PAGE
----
Archive: October, 2012
The campaigns of President Obama and Republican nominee Mitt Romney were careful with their politics Wednesday as the president toured the New Jersey coast ravaged by Hurricane Sandy. David Axelrod, senior campaign adviser to Obama, told reporters he was "hesitant" to gauge what impact the tour with New Jersey Gov. Chris Christie would have on the campaign.
"This is a disaster of huge proportions," Axelrod said during a conference call with reporters. "The president is doing what his responsibilities require. That includes touring New Jersey to offer the support of the people of this country, to tour the area, to speak first-hand with the first responders and the elected officials on the scene."
A White House pool report filed by Politico.com cited Christie, a Republican and regular campaign surrogate for Romney, heaping praise on Obama during a tour of Brigantine Wednesday afternoon.
Good government group the Committee of Seventy just sent a letter to the City Commissioners, attacking them for delaying this weeks meeting due to Hurricane Sandy.
We've pasted the letter below:
October 31, 2012
Americans for Prosperity, the conservative group linked to billionaire brothers David and Charles Koch, on Wednesday became the third political action committee to start running campaign commercials in the last week of the presidential campaign. AFP's ads attacking President Obama's record follow ad buys this week by Restore our Future and Americans for Job Security, two groups that support Republican presidential nominee Mitt Romney.
AFP canceled its television ads in Pennsylvania on Aug. 27, the first day of the Republican National Convention, but suggested a return to the state's airwaves could happen. AFP on Wednesday said it is spending $1.5 million to air an ad that has been seen in other states, with people who claim they voted for Obama in 2008 and now regret it.
A Daily News/Franklin & Marshall College Poll released Wednesday shows Obama leading Romney 49-45 percent among likely voters. Romney's campaign started airing ads this week. Obama's campaign followed suit. Romney's campaign says it is taking advantage of a narrowing race here. Obama's campaign says Romney is scrambling because his chances are diminishing in battleground states like Ohio.
Local 98 of the International Brotherhood of Electrical Workers is sending this video to its 4,000 members this week, urging them to vote for President Obama in Tuesday's general election. The video includes clips of Republican presidential nominee Mitt Romney pledging to the Associated Builders & Contractors trade group in a February speech to repeal the Davis-Bacon Act on "day one" if elected.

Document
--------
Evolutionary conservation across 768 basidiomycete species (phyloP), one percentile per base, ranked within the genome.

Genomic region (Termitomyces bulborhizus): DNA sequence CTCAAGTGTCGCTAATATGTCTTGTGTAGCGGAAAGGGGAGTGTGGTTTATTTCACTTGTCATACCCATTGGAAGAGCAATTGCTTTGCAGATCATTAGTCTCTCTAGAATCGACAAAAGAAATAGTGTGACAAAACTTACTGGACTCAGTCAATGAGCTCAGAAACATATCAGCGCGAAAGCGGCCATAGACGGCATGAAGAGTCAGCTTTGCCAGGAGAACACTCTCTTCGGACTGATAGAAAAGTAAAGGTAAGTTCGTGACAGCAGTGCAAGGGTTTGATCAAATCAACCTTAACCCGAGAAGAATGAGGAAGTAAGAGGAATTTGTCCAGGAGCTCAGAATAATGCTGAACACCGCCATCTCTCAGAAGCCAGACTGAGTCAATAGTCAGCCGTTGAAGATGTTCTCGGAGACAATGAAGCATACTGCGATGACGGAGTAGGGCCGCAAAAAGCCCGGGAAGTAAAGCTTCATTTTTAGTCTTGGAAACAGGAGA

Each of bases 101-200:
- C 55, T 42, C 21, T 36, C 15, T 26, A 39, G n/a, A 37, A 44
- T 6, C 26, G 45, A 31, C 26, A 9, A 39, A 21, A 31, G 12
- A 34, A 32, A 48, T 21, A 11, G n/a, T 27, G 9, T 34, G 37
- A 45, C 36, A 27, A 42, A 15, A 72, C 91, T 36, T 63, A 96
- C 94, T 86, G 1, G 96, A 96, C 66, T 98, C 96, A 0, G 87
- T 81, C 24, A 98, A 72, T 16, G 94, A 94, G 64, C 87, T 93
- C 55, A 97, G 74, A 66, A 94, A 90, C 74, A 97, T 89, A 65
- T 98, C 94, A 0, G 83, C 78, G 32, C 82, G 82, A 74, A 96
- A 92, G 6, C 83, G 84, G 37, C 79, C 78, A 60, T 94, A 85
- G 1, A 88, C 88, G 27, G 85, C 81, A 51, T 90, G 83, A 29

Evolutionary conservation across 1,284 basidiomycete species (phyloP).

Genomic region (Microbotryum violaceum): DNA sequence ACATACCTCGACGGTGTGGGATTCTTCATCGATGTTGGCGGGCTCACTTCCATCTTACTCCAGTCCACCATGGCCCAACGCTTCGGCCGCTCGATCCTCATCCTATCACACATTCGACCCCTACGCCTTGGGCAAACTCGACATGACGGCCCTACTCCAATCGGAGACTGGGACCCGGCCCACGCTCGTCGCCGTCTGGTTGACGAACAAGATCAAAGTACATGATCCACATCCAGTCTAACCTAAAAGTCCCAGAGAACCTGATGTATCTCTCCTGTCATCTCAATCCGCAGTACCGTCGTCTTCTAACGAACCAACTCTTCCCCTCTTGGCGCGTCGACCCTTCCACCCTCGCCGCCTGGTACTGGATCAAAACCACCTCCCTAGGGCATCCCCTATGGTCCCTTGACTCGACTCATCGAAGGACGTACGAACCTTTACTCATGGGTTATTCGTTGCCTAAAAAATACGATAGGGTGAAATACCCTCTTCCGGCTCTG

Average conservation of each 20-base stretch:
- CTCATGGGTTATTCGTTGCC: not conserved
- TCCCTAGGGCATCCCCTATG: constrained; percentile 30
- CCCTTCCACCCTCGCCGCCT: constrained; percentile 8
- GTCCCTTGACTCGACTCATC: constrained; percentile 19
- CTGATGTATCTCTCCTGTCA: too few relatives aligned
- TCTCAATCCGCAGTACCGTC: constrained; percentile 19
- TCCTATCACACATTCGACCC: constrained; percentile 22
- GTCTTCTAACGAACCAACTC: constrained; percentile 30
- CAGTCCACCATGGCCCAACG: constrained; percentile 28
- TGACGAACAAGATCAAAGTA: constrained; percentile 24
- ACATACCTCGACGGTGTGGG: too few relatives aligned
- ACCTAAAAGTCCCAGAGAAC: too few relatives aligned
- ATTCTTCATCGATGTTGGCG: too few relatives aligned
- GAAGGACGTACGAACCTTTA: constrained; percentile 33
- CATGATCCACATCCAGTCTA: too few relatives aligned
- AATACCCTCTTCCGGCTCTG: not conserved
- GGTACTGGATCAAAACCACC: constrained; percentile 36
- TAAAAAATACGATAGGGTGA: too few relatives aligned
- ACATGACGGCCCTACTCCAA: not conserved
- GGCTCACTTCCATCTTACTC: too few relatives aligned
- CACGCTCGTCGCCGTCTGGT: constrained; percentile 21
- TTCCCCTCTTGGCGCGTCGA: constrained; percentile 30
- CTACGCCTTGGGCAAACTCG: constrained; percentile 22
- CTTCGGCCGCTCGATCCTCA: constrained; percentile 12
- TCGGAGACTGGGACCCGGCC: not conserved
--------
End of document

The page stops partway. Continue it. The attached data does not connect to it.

That act, passed in 1931, requires contractors to pay employees the local prevailing wage on federally-funded construction projects. Romney favors "right-to-work" policies that allow employers to set such wages as they see fit.
Despite Local 98's long history of supporting Democratic candidates, the video makes clear the union anticipates that some members or their relatives might be leaning toward Romney. Local 98 has backed Republicans in the past, including former U.S. Sen. Rick Santorum and Gov. Corbett.
The impact of Hurricane Sandy is still the big story in the region:
Volunteer rescue workers in Wildwood, NJ tell tales of trying to help people during the storm.
The impact could have been much worse in Philadelphia, says Mayor Nutter.
GOP presidential candidate Mitt Romney is going up with campaign commercials in Pennsylvania, calling the state a "unique opportunity," according to a memo just emailed to reporters.
The memo cites comments former Pennsylvania Gov. Ed Rendell made last week, when he said a "startling upset" for Romney in Pennsylvania is possible. The memo does not mention that Rendell said such an upset would happen if Democratic voter "turnout collapses" in this state.
Rendell, in a statement released Tuesday by the Obama campaign, called the Romney advertising buy in Pennsylvania a sign of "desperation."
Mayor Nutter, who spent the morning touring storm damaged sites in Philadelphia, said the city's mission the day after Hurricane Sandy is "assessment, cleanup and restoration."
As he checked on sites like the once-flooded Delaware Avenue and a massive downed tree in Roxborough, Nutter said the city was coping well. Roughly 297 trees have come down so far and 380 people spent the night in shelters, according to city officials. But there are no reports of fatalities or major injuries.
"It could have been worse, but we came through it pretty well," Nutter said, stressing that rain is still falling and that there could be more damage before this is all over.
Much of the city's public transit network will be back up and running by noon today, says SEPTA General Manager Joseph Casey.
Casey said the city's subways and trolleys would be back, as well as about 80 percent of the city's buses. But there will be less available in the suburbs. Casey said about 60 percent of suburban buses will be running, but none of the regional rail will be back today.
Casey said he expects to have some regional rail service back tomorrow.